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Chapter 2

PSYA01H3 Chapter Notes - Chapter 2: Squared Deviations From The Mean, Descriptive Statistics, Standard Deviation


Department
Psychology
Course Code
PSYA01H3
Professor
Steve Joordens
Chapter
2

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Chapter 2:
The Scientific Method in Psychology
x Goal of quantitative/ psychology is the explanation of behaviour
x Need language that is precise enough to be understood by others and general enough to
apply it to a variety of situations this language takes the form of explanations which are
general statements about events that cause phenomena to occur
x Scientific method agreed-upon approach to discovery and explanation
o Set of rules that dictate general procedures a scientist must follow in research
o Rules are based on logic and common sense
x Three types of scientific research:
x Naturalistic observations observation of behaviour of people or animals in their natural
environment
o Least formal and constrained by fewest rules
o Provide foundation of biological and social sciences
x Correlational studies examination of relations between 2+ measurements of behaviour or
other characteristics of people or animals
o Involve more formal measurements of environmental events, of individuals physical
and social characteristics, and of their behaviour
x Experiments study which researcher changes value of an independent variable and
observes whether this manipulation effects value of dependent variable
o Only research which can confirm existence of cause-and-effect relations among
variables
Five steps summarizing the rules of scientific method:
1. Identify the problem and formulate hypothetical cause-and-effect relations among variables
c Involves identifying variables (behaviours and environmental and physiological
events) and describing relations among them in general terms
2. Design the experiment
c experiments involve manipulation of independent variables and observation of
dependent variables
c each variable must be operationally defined and independent variable must be
controlled so that it is only thing responsible for changes to dependent variable
3. Perform experiment
c organize material, train people to perform it, recruit volunteers, randomly assign
volunteers to experimental group of control group
4. Evaluate hypothesis by examining data from study
c Involves special mathematical procedures used to determine whether observed
effect is statistically significant
5. Communicate results
c Article, conferences, conventions
x Replication repetition of an experiment or observational study to see whether
previous results will be obtains; uncovers statistical anomalies and incompetently
conducted research
x Great scientific research occurs as result of long-term research programs in which
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findings are part of collective endeavour
x Psychological research in Canada is supported by:
c Natural Sciences and Engineering Research Council
c Social Sciences and Humanities Research Council
c Canadian Institutes of Health Research (Medical Research Council)
Step 1: Identifying the Problem
x Hypotheses - statement, usually designed to be tested by an experiment, that
tentatively expresses a cause-and-effect relationship between 2+ events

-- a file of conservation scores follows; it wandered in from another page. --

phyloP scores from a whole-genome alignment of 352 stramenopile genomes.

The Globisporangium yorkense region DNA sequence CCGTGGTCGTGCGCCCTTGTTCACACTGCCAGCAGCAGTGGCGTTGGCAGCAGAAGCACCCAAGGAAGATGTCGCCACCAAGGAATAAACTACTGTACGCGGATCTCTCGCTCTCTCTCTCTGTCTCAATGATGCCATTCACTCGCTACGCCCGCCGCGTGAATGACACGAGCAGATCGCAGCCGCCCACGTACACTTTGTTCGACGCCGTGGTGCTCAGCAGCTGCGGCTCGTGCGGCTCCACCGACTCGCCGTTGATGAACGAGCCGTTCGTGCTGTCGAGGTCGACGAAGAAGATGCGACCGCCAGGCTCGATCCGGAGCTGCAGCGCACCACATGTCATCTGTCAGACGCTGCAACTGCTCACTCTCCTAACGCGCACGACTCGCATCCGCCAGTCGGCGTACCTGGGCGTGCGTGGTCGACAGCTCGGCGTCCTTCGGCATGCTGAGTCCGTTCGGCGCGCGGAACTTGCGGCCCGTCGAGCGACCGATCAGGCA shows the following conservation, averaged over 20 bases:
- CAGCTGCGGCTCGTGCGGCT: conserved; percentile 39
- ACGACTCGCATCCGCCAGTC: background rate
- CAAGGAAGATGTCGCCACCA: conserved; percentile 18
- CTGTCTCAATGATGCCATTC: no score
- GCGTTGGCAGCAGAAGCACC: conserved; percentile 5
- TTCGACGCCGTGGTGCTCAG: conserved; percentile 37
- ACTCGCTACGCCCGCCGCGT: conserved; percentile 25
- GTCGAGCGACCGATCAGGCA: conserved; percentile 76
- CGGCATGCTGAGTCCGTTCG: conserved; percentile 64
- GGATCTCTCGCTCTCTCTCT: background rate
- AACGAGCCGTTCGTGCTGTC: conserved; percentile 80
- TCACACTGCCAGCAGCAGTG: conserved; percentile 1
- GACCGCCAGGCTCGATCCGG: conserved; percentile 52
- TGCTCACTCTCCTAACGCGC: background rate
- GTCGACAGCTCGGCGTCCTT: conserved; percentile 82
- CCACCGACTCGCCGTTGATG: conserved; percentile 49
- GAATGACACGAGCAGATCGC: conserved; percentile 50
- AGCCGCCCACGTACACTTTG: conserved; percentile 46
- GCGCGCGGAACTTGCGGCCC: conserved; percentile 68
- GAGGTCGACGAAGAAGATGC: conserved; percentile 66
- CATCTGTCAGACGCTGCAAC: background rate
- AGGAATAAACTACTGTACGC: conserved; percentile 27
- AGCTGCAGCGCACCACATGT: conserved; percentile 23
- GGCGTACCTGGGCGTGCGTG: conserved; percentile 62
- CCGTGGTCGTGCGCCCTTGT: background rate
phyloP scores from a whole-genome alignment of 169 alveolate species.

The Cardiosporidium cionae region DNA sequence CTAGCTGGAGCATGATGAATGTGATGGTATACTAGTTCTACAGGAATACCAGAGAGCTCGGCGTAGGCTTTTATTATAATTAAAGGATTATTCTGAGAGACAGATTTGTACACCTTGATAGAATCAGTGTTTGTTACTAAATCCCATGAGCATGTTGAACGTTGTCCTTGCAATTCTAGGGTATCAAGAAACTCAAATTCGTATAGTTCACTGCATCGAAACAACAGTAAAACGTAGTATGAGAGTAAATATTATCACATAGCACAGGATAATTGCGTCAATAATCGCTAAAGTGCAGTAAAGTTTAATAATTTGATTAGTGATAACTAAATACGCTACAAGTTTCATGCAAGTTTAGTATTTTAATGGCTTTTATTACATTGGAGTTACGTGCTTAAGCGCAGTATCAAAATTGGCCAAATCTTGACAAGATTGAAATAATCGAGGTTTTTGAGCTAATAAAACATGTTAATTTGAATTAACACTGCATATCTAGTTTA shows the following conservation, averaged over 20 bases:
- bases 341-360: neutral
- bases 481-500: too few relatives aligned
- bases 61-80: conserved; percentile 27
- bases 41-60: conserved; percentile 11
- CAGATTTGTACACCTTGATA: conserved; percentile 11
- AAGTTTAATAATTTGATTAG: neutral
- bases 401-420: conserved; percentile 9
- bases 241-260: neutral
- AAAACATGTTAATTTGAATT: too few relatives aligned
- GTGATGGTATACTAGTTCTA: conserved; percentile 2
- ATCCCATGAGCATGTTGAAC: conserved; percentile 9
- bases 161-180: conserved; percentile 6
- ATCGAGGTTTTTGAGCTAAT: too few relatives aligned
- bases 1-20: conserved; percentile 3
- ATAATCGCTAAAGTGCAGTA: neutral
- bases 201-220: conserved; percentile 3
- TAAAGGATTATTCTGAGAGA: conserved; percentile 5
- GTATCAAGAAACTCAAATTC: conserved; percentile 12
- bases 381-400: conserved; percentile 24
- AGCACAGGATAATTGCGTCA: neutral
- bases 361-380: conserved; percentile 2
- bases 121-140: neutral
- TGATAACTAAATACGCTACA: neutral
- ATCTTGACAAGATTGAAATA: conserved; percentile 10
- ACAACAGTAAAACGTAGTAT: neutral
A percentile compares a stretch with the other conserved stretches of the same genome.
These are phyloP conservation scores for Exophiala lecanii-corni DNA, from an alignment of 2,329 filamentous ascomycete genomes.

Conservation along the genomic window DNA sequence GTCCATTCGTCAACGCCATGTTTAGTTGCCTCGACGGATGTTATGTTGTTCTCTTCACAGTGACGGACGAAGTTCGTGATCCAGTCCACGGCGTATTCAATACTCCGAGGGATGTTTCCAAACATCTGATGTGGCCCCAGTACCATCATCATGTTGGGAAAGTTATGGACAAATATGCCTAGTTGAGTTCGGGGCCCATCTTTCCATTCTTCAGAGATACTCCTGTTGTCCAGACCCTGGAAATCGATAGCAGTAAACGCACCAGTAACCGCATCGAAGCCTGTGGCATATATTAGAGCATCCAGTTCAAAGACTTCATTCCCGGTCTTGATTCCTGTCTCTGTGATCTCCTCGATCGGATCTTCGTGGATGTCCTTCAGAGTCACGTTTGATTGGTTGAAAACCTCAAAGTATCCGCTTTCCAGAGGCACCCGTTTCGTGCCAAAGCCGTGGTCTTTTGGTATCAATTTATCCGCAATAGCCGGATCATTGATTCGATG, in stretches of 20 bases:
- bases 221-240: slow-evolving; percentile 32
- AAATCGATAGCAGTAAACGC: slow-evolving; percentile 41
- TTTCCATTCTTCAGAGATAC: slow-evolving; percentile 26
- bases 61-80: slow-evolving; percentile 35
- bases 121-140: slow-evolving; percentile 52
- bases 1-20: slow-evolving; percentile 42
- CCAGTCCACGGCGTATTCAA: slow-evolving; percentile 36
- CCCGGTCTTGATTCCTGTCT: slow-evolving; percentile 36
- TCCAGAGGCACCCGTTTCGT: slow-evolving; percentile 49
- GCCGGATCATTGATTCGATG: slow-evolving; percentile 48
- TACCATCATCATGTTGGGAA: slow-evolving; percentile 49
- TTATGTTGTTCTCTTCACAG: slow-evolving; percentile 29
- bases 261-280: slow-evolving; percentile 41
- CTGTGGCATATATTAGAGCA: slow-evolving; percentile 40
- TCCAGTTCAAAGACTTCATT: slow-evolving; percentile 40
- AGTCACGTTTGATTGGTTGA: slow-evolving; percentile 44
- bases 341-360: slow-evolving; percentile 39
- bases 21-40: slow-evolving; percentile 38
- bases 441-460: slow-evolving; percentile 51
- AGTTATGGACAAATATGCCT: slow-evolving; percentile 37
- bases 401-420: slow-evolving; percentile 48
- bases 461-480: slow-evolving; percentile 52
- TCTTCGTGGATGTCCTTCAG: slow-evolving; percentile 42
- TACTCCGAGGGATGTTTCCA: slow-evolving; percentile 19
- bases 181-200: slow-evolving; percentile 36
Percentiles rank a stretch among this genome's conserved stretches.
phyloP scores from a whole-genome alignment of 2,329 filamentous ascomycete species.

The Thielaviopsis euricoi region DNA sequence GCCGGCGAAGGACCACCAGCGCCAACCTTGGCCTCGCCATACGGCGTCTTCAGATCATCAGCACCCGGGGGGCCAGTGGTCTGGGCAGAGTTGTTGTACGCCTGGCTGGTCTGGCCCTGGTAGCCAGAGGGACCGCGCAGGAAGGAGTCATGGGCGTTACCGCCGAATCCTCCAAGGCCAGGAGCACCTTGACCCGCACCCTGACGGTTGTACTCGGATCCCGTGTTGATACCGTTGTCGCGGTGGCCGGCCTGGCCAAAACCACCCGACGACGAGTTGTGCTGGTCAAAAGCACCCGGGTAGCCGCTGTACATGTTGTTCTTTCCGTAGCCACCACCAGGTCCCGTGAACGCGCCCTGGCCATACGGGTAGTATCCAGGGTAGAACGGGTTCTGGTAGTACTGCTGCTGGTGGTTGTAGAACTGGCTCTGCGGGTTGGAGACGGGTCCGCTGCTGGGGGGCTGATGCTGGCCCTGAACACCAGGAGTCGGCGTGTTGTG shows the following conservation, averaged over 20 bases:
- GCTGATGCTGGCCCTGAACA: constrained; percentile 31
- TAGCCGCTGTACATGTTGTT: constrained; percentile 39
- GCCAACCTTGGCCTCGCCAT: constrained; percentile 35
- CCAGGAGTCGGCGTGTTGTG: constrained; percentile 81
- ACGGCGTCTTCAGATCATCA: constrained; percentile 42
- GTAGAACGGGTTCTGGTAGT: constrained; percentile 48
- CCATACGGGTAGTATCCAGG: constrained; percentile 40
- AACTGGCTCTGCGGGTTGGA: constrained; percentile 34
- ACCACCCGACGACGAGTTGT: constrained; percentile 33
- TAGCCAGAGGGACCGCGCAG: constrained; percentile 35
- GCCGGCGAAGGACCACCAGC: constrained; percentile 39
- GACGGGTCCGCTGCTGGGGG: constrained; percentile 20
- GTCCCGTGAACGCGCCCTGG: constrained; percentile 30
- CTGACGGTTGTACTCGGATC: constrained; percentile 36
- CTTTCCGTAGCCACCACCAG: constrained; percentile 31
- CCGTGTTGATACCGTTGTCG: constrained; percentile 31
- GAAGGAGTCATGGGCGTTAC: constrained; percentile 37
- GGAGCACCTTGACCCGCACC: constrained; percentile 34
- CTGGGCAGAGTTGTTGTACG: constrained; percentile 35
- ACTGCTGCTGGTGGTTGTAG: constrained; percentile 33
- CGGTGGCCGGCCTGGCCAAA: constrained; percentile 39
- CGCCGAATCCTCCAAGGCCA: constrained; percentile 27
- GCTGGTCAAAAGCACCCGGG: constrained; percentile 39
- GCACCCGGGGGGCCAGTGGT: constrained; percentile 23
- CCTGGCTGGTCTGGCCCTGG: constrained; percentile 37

x Theory set of statements designed to explain a set of phenomena, proposes
relationships among variables, and makes new predictions; more encompassing than a
hypothesis
c way of organizing system of related hypotheses to explain some larger aspect of
nature
c generates testable hypotheses - ones that can be supported or proved wrong by
scientific research
x framework for most psychological research is larger in scope than hypothesis but
smaller in scope than full-fledged theory
Naturalistic Observations
x Naturalistics people who carefully observe animals in their own environment, disturbing
them as little as possible; observer remains in background
Step 2: Designing an Experiment
x Variables anything capable of assuming any of several values (very in value)
x Manipulate setting values of an independent variable in an experiment to see
whether value of another variable is affected
x Experimental Group group of participants in an experiment, members of which are
exposed to particular value of independent variable, which has been manipulated by
researcher
x Control Group comparison group used in experiment, members of which are exposed
to naturally occurring or zero value of independent variable
x Variable anything capable of assuming any of several values
x Independent variable variable that is manipulated in experiment as means of
determining cause-and-effect
x Dependent variable variable that is measured in experiment as means of determining
cause-and-effect relations
c value of dependent variable depends on value of independent variable
c independent and dependent variables are categories into which various behaviours
are classified
c experiment is performed by manipulating value of independent variable and
observing whether change affects dependent variable
x Nominal Fallacy false belief that one has explained causes of phenomenon by
identifying and naming it; (explaining lazy behaviour by attributing it tolaziness”)
x Operational Definitions translation of generalities into specific terms; definition of a
variable in terms of operations the researcher performs to measure or manipulate it
x Validity -degree to which operational definition of a variable reflects variable it is
designed to measure or manipulate; how appropriate it is for testing researcher's
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